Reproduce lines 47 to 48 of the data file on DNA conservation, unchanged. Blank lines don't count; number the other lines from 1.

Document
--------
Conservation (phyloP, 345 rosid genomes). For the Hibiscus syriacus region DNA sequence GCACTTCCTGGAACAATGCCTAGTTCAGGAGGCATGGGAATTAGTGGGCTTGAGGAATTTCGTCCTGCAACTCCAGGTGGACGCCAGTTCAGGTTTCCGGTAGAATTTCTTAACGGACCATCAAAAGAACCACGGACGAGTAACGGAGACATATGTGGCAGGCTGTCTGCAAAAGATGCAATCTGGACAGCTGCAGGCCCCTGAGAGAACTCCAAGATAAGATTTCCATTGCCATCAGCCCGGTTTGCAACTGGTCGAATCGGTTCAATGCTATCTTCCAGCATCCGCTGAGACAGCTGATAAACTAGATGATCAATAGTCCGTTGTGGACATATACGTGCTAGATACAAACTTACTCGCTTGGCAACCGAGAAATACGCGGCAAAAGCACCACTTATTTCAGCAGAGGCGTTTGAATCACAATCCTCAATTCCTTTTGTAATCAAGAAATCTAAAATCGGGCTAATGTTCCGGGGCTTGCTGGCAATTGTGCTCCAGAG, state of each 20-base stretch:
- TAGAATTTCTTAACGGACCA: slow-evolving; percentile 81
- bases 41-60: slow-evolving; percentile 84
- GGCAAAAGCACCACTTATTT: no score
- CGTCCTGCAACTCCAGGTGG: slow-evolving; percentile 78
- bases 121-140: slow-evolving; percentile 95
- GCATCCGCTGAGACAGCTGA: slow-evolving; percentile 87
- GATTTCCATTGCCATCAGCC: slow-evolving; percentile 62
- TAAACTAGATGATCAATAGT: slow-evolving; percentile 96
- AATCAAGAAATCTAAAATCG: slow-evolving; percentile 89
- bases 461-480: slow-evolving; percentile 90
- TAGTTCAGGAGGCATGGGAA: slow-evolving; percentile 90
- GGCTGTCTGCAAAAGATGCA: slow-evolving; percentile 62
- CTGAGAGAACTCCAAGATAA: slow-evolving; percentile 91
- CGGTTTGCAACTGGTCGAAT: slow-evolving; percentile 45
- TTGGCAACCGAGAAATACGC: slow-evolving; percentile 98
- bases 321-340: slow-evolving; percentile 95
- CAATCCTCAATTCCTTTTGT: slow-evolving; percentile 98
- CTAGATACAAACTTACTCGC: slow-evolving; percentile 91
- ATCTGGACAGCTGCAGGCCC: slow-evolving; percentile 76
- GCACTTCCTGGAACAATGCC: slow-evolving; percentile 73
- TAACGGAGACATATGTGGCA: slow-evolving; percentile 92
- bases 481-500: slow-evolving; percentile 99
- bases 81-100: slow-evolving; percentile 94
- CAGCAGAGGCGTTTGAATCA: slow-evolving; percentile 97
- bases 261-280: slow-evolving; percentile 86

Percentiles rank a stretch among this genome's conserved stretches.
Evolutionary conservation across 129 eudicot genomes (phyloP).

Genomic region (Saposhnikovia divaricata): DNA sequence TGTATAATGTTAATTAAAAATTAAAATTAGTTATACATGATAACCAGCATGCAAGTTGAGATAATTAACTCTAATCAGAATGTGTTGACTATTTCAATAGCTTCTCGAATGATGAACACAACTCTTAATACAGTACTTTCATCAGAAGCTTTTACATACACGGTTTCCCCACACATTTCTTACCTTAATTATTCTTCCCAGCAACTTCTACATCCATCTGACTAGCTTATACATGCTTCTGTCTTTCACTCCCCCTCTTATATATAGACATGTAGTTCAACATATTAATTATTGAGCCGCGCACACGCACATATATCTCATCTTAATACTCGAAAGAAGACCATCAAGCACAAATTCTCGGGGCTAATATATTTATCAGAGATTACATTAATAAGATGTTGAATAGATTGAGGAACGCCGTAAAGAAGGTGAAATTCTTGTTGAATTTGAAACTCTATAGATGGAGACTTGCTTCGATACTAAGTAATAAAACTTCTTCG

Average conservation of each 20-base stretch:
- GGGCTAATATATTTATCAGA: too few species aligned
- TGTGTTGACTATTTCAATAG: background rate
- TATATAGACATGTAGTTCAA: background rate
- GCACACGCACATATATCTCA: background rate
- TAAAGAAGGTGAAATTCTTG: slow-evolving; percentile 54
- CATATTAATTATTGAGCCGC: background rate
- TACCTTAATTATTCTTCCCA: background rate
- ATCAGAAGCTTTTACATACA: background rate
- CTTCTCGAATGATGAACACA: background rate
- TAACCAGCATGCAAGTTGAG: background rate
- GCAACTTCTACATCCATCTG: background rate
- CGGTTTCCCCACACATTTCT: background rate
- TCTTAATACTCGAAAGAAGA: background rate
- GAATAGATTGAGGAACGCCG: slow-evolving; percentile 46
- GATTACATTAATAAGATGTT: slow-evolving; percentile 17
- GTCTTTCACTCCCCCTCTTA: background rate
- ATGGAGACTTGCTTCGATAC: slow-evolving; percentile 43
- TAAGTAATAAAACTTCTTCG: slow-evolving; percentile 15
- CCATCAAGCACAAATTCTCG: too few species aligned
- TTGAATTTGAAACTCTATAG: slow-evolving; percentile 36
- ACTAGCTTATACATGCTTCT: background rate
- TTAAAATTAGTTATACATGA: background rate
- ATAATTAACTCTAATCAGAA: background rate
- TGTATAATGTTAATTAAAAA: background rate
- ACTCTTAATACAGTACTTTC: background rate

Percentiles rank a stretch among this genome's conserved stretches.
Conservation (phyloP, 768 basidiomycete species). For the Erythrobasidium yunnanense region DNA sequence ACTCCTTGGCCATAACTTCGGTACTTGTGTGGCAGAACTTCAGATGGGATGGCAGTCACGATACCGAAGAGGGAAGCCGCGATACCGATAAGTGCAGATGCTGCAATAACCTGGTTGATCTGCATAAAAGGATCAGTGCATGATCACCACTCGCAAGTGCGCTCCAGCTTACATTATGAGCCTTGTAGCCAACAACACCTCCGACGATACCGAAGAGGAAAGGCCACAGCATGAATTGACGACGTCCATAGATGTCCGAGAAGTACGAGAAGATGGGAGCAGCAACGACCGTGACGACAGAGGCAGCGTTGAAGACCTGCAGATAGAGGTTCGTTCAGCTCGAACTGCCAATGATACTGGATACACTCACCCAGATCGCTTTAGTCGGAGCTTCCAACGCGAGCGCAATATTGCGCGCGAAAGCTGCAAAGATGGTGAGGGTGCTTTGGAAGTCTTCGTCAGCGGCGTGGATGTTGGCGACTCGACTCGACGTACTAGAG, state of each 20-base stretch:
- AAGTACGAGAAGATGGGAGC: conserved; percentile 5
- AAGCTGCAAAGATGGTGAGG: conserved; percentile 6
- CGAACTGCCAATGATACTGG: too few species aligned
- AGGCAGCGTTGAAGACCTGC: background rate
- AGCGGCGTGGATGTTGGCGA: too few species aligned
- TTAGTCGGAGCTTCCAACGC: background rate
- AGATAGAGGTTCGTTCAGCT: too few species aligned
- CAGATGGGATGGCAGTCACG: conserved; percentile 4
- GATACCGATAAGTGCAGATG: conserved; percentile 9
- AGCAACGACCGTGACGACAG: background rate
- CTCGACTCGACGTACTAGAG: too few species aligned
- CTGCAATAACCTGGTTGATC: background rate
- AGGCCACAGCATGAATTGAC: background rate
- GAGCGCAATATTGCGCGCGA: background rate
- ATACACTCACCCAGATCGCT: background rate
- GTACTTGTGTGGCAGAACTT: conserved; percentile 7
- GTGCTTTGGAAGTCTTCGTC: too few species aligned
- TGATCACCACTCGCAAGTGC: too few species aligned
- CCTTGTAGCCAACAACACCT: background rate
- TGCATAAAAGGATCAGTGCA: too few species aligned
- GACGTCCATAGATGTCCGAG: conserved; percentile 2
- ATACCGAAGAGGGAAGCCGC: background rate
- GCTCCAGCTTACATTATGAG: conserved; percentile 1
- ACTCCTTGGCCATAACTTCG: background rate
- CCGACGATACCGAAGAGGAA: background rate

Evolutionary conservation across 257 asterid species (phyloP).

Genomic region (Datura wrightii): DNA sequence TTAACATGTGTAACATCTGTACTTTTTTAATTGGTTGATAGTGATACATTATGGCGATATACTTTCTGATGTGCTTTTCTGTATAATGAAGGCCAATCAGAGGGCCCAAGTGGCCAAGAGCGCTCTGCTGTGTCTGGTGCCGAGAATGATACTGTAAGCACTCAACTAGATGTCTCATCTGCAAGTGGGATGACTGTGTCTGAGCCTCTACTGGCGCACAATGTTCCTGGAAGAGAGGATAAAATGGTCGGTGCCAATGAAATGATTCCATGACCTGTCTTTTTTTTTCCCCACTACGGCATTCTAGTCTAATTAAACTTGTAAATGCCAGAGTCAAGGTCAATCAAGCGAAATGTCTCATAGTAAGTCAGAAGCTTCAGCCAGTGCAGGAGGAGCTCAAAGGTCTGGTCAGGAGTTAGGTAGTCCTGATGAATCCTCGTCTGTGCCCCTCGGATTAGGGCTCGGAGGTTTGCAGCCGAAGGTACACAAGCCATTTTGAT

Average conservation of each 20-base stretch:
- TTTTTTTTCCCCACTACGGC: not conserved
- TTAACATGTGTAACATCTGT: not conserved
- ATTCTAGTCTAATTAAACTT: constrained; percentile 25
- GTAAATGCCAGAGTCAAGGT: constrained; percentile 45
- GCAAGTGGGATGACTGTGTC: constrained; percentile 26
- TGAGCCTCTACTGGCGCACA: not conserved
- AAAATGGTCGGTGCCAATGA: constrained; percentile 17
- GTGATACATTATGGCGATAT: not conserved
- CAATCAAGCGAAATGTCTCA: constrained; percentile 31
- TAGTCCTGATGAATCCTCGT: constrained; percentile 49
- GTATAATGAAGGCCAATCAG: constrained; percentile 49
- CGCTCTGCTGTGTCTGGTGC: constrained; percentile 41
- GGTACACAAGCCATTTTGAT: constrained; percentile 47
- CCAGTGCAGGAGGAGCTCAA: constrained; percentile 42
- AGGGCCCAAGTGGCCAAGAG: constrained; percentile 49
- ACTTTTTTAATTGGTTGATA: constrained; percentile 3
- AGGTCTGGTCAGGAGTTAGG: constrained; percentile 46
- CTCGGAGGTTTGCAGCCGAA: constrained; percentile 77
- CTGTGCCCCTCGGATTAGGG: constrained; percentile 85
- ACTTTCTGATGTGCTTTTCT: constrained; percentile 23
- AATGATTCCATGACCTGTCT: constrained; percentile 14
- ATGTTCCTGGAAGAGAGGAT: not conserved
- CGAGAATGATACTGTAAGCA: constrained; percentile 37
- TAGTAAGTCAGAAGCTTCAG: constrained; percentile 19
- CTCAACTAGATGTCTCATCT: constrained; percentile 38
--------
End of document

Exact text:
- ATGGAGACTTGCTTCGATAC: slow-evolving; percentile 43
- TAAGTAATAAAACTTCTTCG: slow-evolving; percentile 15